Does Rishi really care about Syria?
Today we were devastated to learn of the horrific destruction in Turkey and North-West Syria, and we have been hearing from some of the Syrian refugees we support about just how terrible the situation is.
North-West Syria is still riven by war. Many of the buildings were already weakened by bombing, so were more vulnerable to earthquakes. Freezing temperatures in Turkey will make it harder for victims to survive, and for rescuers to help them.
This region is one through which hundreds of thousands of Syrians have escaped the war, and where hundreds of thousands more now live in refugee camps. Gazentiep, the epicentre of the first of the two earthquakes, is a makeshift home for almost half a million displaced people. At this moment, their potential suffering is beyond imagination.
The primary human emotion can be only compassion for all those affected by this disaster, and our hearts go out to all the victims and their families.
But given the huge presence of refugees, we simply cannot ignore the rank hypocrisy of the UK Prime Minister’s offer of unconditional help.
“My thoughts are with the people of Türkiye and Syria this morning,” he tweeted today. “The UK stands ready to help in whatever way we can.”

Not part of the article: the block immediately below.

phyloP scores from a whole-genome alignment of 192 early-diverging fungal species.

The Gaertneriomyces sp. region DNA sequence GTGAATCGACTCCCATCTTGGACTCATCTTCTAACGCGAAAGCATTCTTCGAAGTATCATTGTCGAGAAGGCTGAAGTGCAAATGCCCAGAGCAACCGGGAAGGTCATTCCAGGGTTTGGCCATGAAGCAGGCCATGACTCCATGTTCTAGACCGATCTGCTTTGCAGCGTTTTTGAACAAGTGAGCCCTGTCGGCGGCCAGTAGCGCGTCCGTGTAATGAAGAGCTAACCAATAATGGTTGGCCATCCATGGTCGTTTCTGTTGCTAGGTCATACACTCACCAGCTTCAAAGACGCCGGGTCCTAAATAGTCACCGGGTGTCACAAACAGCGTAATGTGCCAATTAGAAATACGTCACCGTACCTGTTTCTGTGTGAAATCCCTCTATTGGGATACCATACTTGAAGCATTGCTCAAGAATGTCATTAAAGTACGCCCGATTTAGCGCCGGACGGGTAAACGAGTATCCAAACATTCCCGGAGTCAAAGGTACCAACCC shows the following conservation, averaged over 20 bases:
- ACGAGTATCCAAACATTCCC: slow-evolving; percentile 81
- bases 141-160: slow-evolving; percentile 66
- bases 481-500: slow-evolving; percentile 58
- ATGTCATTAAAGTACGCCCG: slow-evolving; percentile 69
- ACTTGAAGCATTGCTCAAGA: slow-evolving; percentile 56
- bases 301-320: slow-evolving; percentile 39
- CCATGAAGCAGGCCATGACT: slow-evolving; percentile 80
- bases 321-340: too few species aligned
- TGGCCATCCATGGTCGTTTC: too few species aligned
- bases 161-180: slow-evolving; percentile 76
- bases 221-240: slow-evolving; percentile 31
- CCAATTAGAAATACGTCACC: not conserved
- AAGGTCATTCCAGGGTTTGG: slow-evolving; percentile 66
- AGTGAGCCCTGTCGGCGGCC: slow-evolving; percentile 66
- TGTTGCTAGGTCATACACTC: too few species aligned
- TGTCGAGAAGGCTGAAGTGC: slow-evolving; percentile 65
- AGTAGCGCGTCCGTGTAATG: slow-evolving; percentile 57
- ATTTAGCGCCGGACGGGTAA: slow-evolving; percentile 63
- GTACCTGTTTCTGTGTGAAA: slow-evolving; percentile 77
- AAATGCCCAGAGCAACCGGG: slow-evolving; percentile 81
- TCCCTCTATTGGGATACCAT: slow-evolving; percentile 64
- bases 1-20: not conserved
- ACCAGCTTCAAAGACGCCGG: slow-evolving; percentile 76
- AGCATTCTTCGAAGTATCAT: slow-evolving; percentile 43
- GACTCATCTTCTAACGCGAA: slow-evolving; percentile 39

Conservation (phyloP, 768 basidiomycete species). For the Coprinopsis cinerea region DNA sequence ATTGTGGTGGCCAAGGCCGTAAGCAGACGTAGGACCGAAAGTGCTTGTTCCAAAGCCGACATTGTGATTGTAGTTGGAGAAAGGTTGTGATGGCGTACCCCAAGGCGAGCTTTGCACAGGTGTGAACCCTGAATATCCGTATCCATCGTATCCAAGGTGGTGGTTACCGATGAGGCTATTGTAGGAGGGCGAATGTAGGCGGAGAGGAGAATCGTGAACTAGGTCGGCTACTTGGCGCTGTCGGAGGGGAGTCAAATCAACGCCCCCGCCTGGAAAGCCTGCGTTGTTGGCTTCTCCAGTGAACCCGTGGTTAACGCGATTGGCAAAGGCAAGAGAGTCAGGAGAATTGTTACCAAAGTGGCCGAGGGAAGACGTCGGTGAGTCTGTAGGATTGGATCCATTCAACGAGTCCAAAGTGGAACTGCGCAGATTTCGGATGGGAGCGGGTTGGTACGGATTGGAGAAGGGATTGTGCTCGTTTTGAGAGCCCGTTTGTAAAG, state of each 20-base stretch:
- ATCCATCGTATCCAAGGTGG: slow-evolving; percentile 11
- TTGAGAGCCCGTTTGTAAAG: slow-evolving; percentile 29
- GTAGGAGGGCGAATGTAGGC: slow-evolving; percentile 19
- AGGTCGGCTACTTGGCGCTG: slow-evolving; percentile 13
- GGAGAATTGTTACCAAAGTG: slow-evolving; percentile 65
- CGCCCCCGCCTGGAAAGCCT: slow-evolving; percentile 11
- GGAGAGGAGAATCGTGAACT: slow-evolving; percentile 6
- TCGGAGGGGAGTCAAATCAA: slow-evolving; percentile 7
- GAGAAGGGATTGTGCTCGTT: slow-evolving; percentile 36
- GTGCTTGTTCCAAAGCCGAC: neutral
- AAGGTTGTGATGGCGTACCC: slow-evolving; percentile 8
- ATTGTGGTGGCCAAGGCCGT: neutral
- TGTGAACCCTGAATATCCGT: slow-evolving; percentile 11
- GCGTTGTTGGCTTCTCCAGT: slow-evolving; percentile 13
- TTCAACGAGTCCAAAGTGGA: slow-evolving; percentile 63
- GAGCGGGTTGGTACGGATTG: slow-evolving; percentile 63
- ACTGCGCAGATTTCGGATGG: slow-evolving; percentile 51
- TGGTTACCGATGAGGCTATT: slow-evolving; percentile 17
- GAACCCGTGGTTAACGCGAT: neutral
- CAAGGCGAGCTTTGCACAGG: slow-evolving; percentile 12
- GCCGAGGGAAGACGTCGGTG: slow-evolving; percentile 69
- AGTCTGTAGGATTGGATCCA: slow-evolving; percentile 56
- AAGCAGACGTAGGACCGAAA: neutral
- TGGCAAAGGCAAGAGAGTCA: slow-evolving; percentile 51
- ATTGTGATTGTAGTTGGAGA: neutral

Such offers of help sit awkwardly with his promise of new laws to ban refugees from coming to seek safety in the UK, but the double standard being exposed here is worse than that.
It is almost certain that some of the very people affected will consider travelling to the UK to ask for help. Given the number of Syrians served with Rwanda notices, it is not unlikely that our Government’s ‘help’ would be deportation to Central Africa should they defeat the legal challenges against their brutal policy.
True, we cannot know how many would find themselves in this position. But that is not the point.
The point is this government’s arbitrary distinctions between “deserving” victims of tragedies, and “invaders” who have the temerity to claim asylum.
Stay where you are and suffer, and you’ll get pretty words and, who knows, maybe even a bit of aid. Try to escape it, and you’re a threat to be disposed of.
We need to stop seeing the world as a series of unconnected disasters and conflicts, and instead focus on the individual people affected by them; only then will we give people from places like war-torn Syria the help they really need.
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